Traditional food preservation techniques, like making jam and pickles, are experiencing a renaissance leading to an explosion of recipes on the internet and filling local home kitchens with mason jars, long tongs, and large pots filled with boiling water.
Unfortunately, not all recipes you find through a Google search or scrolling through Pinterest are safe. The internet is filled with dangerous methods like canning food in your dishwasher. And, the canning methods you learned from Grandma may lead to food-borne illnesses because acidity in food has shifted over the years.
The food preservers program at the Washington State University Clark County Extension in Vancouver has helped people put up food safely for 30 years. Volunteers teach a series of food preservation classes in the summer and fall and also answer a hotline. The program’s website lists resources and safe recipes. The extension’s Master Food Preservers Program is for those interested in learning more and volunteering to teach others.
Sandra G. Brown ran the food preservers program in several different counties in Washington over her 38-year career. When she started, every county in the state had a program. Currently, food preservation programs exist in only two parts of the state, including the local program that serves Clark and Cowlitz counties.
Last season, 20 to 25 students registered for the entire eight weeks of the extension’s “You Can” food preservation class series. In the past, eight to 10 students signed up. The students range in age from recent retirees to people in their 30s looking for a nutritious and thrifty way to feed their families local produce year-round.
After retiring from a demanding job, Judith Seifert completed the Master Gardeners program and the Master Food Preservers program at the WSU Extension. Seifert and her husband, Paul Goodwin, have created a highly productive 6,000-square-foot farm in Battle Ground. Nothing goes to waste.
Seifert is known for creating unusual products. She has a shelf of delectable powders made from dehydrated skins of tomatoes, potatoes, celery, carrot, dill pickle and peaches — things that would normally go in the garbage. Her zucchini “gummy candy” are chewy, dehydrated strips of zucchini colored with sugar-free Kool-Aid or blackberry juice that are a convincing alternative to the candy aisle favorite.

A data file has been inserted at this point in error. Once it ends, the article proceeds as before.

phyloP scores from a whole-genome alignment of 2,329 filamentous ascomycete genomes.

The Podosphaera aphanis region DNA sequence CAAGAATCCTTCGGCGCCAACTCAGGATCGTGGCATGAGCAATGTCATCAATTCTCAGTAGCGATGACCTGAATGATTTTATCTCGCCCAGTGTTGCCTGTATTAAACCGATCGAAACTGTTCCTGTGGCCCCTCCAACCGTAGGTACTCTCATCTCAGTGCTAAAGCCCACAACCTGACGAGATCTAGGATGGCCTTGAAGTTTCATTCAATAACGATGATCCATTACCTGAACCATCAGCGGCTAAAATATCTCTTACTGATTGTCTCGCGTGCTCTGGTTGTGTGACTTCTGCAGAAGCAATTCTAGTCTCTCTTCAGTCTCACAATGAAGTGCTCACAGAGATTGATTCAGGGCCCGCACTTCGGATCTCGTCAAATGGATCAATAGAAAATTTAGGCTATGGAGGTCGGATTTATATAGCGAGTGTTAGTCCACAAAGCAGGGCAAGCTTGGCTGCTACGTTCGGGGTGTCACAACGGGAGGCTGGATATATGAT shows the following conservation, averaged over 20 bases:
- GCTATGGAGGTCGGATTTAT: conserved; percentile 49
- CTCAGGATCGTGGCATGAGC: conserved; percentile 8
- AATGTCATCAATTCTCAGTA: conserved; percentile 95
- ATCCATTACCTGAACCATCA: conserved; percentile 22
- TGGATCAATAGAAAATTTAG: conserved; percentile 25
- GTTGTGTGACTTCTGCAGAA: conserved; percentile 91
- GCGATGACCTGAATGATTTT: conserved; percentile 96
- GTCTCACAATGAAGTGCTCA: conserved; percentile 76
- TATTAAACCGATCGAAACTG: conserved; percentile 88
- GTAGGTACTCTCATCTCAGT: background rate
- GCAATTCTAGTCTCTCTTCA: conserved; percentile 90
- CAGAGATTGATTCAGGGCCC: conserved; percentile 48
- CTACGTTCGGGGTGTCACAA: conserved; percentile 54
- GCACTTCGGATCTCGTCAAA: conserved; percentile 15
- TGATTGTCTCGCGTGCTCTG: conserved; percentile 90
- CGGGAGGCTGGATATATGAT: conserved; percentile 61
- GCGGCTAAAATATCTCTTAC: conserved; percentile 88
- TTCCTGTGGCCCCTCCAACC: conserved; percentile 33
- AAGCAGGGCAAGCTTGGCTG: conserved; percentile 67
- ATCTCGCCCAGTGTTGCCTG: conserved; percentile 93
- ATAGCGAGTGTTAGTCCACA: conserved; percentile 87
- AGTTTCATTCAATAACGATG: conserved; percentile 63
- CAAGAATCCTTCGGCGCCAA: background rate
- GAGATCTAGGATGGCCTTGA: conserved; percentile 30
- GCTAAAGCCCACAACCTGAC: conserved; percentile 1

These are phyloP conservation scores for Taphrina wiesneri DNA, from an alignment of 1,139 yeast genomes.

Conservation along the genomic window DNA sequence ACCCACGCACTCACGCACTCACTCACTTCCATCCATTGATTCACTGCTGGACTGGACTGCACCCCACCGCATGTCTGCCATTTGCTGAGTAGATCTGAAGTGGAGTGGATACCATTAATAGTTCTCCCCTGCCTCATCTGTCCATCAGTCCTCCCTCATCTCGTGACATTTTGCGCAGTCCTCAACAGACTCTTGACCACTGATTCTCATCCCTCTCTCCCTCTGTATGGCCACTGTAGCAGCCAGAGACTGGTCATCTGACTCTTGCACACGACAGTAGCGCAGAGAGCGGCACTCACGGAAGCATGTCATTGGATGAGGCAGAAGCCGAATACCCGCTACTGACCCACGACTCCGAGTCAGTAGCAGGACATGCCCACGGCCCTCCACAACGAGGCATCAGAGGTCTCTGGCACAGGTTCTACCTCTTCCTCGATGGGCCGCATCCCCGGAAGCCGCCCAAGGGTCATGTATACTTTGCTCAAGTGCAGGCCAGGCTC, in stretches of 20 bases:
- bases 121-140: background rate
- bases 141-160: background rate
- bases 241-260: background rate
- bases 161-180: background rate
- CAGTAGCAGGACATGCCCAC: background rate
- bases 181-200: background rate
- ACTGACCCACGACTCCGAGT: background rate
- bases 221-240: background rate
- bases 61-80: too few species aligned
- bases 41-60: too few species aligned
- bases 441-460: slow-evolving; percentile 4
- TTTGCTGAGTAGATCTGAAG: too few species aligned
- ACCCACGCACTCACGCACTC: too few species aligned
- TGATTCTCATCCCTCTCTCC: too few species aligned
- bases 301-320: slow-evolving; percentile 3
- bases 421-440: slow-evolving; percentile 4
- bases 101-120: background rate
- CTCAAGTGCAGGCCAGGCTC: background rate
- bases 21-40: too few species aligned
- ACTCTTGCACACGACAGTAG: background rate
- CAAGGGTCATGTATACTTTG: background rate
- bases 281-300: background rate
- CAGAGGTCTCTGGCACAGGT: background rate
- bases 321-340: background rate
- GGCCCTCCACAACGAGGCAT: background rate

Her pantry (or “cantry,” as she calls it) is stocked with enough food to feed a village for the winter. In the summer, when the garden is bountiful, the couple spends $26 a week on groceries. The left side of the cantry has dried herbs and innovative powders. To the right from floor to ceiling are jars of soups and stews ready to be heated up and thickened with her potato-based thickening powder. Everything that grows in this garden gets frozen, dehydrated, pickled, canned, powdered, sent to the food bank, to the worms, or the cows who live down the road.
“I would never eat someone else’s canned food unless I knew how they made it, because Pinterest is out there,” she confided.
Botulism naturally occurs in soil here because of our moderate climate. The spores grow in an anaerobic environment (i.e. jars). It doesn’t smell and you can’t taste it or see it. This creates the danger of food poisoning which is especially hazardous (and potentially deadly) to young people, old people, and people compromised immune systems.
“A sealed jar isn’t a safe jar,” Seifert explained.
She recommends taking classes and carefully following tested recipes to ensure safety.
“After all these years,” she said, “I still have a recipe in front of me.”
She takes notes and checks off each step of the recipe as she goes.
Even in winter, her garden yields treasures. Persimmons cling to bare branches, apples dot almost barren trees, and green beans dry in their shells on the vine ready to be plopped into minestrone soup.
“We asked the Earth to provide for us,” Seifert said, “and it did.”